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OSHA Puts Residential Construction Contractors on Notice

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By Julie Ferguson

In December of 2010, the U.S. Occupational Safety and Health Administration introduced stronger worker safeguards to prevent falls in residential construction. Under the prior directive, some employers were able to bypass fall protection requirements. The new standards for residential construction were scheduled to go into effect on June 15, but earlier this month, OSHA announced a three-month phase in to allow employers time to gear up to meet compliance requirements. During the phase in, however, employers must be fully compliant with the old directive.

OSHA estimates that 1.6 million Americans are employed in the construction industry, half of which work in residential construction. Each year, roughly 38,000 construction injuries are reported. Fatalities from falls are the number one cause of death in construction, with an average of 40 workers killed each year as a result of falls from residential roofs. These are preventable deaths.

In April, the U.S. Court of Appeals for the Seventh Circuit rejected a challenge to OSHA's directive by the National Roofing Contractors Association. The trade association was seeking to maintain a provision in an earlier directive that allowed certain residential construction employers to bypass some fall protection requirements. "With the issuance of the new directive, all residential construction employers must comply with 29 Code of Federal Regulations 1926.501(b)(13). Where residential builders can demonstrate that traditional fall protection is not feasible, 29 CFR 1926.501(b)(13) still allows for alternative means of providing protection."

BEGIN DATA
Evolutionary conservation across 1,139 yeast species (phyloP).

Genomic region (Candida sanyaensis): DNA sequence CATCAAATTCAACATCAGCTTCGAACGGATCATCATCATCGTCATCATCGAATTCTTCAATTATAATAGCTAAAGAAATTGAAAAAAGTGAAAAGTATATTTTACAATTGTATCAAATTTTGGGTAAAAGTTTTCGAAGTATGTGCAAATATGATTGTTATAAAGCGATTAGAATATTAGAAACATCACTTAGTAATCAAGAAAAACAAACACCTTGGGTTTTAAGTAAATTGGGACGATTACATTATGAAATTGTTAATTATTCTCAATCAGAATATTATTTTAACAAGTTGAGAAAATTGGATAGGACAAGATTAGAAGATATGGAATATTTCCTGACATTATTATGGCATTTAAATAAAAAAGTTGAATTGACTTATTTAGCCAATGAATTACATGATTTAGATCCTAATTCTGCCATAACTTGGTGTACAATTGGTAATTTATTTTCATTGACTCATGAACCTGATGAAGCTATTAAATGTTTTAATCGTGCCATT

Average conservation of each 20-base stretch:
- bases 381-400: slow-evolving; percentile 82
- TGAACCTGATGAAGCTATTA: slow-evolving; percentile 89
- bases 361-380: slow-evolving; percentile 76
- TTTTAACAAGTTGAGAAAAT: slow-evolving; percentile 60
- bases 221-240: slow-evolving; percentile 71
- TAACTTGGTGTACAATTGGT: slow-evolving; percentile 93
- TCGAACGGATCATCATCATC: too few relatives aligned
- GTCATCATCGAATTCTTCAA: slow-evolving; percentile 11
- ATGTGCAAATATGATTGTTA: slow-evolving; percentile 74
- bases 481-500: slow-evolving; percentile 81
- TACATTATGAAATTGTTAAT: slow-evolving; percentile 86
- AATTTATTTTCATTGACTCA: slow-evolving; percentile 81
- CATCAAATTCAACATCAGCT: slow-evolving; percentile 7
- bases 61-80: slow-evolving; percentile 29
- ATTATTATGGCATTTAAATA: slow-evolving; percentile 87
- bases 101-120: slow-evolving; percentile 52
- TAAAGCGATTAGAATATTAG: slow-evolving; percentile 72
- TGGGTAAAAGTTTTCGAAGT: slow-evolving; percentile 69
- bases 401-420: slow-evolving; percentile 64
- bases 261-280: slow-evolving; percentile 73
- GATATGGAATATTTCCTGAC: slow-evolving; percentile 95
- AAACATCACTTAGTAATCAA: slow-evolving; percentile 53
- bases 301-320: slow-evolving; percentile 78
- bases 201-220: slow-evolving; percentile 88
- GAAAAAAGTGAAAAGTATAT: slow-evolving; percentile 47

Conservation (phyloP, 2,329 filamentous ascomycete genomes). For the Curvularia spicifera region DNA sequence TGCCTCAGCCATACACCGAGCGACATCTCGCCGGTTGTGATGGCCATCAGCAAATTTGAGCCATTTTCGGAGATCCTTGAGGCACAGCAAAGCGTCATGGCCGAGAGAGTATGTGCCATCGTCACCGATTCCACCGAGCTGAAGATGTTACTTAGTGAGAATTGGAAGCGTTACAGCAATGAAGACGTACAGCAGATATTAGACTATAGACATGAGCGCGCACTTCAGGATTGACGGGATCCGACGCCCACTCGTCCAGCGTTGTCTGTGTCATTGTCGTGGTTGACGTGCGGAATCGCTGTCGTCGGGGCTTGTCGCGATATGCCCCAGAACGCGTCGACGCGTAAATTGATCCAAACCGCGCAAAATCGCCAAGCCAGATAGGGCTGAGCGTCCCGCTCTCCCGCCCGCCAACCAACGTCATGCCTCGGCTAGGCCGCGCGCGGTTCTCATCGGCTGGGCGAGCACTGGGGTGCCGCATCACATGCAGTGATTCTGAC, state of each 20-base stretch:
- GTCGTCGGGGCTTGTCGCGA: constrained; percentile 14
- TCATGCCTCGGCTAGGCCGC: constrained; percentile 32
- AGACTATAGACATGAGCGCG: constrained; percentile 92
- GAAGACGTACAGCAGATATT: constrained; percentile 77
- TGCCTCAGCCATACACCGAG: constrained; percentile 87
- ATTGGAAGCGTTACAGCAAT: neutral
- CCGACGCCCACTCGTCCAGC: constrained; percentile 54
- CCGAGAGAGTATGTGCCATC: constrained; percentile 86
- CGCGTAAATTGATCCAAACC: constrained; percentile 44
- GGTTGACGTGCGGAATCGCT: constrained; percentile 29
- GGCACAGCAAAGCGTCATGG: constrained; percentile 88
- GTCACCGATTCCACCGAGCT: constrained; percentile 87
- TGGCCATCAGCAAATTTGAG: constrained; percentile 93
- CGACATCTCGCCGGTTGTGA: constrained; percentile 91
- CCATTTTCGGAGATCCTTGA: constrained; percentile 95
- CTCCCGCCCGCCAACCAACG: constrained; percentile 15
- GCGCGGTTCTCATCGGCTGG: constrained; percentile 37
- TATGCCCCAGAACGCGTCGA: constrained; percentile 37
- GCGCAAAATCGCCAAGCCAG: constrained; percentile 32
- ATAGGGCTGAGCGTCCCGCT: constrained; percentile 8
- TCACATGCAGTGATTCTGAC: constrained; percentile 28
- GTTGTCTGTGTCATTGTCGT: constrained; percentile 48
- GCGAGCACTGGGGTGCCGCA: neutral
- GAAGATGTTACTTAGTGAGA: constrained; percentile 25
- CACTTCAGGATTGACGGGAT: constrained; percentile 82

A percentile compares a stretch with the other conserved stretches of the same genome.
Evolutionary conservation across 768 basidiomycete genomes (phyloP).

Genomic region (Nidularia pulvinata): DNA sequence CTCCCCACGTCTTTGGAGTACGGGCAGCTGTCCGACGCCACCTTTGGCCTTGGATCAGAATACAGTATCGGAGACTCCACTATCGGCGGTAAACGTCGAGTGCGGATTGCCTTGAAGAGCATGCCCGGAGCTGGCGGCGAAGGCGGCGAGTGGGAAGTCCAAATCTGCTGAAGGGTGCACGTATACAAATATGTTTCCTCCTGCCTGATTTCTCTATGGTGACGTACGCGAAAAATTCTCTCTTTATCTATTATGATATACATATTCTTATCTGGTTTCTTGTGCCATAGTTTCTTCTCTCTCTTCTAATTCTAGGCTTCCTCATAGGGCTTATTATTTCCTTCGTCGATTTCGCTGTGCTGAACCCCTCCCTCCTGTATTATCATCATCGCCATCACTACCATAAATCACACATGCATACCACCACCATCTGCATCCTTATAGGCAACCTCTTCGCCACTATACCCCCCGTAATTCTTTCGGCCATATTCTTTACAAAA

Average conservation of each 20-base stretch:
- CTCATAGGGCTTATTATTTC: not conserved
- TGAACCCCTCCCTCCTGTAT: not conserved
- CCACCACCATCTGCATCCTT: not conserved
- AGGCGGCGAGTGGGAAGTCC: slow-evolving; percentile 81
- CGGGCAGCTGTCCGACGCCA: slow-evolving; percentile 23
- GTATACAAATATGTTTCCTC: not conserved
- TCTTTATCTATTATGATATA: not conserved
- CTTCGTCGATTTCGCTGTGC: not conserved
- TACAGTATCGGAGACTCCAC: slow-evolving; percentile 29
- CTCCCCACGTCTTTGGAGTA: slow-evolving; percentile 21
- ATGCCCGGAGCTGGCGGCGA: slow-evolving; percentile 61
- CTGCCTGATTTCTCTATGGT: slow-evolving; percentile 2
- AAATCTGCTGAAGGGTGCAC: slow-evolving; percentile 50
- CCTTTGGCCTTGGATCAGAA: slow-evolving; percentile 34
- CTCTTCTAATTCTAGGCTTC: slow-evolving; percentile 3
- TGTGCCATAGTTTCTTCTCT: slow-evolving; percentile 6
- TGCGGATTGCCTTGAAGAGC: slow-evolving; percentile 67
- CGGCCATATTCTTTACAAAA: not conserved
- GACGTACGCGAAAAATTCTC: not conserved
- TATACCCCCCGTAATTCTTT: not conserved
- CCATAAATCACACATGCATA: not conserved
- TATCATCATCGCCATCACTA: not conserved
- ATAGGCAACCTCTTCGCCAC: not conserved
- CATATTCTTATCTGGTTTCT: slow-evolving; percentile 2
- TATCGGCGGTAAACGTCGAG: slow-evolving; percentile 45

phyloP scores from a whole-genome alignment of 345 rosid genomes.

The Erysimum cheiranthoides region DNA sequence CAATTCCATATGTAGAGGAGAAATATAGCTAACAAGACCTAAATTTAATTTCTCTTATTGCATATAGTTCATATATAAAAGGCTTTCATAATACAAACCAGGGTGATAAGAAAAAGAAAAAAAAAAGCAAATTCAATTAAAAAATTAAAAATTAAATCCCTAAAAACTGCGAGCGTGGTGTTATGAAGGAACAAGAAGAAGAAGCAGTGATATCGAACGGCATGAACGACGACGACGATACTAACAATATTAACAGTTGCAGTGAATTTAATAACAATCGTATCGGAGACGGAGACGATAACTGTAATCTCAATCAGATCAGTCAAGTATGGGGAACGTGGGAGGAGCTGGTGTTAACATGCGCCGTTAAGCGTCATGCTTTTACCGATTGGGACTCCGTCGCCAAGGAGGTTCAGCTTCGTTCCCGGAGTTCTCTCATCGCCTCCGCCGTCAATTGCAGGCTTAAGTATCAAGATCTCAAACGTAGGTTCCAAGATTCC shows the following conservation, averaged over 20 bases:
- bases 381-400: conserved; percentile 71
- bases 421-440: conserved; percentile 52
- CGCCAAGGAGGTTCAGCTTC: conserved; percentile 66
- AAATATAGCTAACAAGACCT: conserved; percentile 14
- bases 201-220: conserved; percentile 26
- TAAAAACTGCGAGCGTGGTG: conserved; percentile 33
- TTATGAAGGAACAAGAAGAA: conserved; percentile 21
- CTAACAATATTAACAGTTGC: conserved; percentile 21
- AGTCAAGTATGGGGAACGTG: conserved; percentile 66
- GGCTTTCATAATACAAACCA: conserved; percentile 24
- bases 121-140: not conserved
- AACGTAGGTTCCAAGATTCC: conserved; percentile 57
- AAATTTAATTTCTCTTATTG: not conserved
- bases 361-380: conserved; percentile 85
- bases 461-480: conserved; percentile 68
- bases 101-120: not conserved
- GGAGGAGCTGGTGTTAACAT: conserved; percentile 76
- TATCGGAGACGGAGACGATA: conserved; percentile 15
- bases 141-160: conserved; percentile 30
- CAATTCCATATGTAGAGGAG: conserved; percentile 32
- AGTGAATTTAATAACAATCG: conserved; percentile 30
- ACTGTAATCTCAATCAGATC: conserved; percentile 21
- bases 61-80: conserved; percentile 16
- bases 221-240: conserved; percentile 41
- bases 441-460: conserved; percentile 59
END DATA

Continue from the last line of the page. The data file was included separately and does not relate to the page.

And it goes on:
OSHA says that the new directive interprets "residential construction" as construction work that satisfies both of the following elements:

The end-use of the structure being built must be as a home, i.e., a dwelling.

The structure being built must be constructed using traditional wood frame construction materials and methods. The limited use of structural steel in a predominantly wood-framed home, such as a steel I-beam to help support wood framing, does not disqualify a structure from being considered residential construction.

OSHA has provided a site that offers resources and training materials about the new directive: Residential Fall Protection.

Additional materials can be found at OSHA's Fall Protection - Construction page.

<i>Julie Ferguson is a marketing consultant for Lynch Ryan & Associates, a Massachusetts-based employer consulting firm. This column was reprinted with permission from the firm's blog, http://www.workerscompinsider.com</i>

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